”[W]ould it be too much to ask for people to look at the African city and see more than just poverty?”. Nanjala Nyabola makes a valid point in her article ‘The African city in European eyes’ accessible here on the Pambazuka website (which is by the way a great resource of opinion pieces and articles from and about Africa). She makes reference to the almost excessive amount of research Europeans are doing on East Africa’s largest slum, Kibera in Nairobi, contrasting it to the elite circles found in this East African business and technology hub, while ignoring much of the space and people that make up the contemporary city.
One could argue that Dar es Salaam is not treated much differently. Large parts of the city, which has grown uncontrollably and unplanned for the past years to a population of over 4 million (according to some estimates), has large portions of housing and settlements that could be entitled ‘slums’. Yes, the city as a whole isn’t particularly clean, with garbage lying around on the streets, metal scraps lining some busy shopping streets, waste water pouring over the poorly irrigated ditches during rainy season, unreliable or missing electricity and running water services, makeshift houses etc. etc. We’ve all heard this before. But Dar es Salaam is so much more. It’s got a modern face, a small but slowly more visible middle class and of course the ultra-rich who have either worked hard for their money or are just well-connected in politics.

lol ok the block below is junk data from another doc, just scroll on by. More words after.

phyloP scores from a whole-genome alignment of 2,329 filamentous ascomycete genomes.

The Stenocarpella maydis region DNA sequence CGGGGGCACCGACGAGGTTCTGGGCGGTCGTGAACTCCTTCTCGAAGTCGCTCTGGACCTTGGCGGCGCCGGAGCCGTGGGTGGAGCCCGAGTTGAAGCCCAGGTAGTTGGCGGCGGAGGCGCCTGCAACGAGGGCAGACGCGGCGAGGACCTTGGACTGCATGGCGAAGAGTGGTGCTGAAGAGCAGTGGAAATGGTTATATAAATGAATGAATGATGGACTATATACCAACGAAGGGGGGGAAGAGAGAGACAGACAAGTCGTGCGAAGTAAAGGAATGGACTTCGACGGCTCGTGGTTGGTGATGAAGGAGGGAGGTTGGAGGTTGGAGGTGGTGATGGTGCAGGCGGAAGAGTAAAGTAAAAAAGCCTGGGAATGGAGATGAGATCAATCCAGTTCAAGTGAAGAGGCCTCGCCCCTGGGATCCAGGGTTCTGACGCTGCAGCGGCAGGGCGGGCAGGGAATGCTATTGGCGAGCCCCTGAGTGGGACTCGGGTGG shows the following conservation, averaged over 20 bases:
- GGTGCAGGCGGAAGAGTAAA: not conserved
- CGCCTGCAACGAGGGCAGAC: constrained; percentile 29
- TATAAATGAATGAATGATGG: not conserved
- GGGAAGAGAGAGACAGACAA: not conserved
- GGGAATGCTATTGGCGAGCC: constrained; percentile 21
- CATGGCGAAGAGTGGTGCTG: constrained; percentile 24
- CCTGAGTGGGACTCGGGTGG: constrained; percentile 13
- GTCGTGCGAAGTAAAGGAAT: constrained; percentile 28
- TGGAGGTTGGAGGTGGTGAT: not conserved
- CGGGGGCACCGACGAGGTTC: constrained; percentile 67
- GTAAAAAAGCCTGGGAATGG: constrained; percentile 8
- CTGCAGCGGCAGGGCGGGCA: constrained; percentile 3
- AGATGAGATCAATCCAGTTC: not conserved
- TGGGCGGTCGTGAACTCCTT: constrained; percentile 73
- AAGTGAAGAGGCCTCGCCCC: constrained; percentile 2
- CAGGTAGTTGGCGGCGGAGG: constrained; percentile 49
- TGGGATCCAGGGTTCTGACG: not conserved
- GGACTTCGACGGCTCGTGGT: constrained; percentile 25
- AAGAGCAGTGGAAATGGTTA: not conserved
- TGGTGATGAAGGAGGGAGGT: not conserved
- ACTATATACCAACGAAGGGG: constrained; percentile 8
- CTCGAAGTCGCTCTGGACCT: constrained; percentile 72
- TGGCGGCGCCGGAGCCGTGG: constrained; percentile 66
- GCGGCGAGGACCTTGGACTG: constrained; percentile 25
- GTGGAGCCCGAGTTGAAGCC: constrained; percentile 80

Be as it may, I want to show you the other side of Dar, the one that also took me somewhat by surprise. Here I present to thee, the sunny/rainy, light/dark, suburb/centre, Dar es Salaam!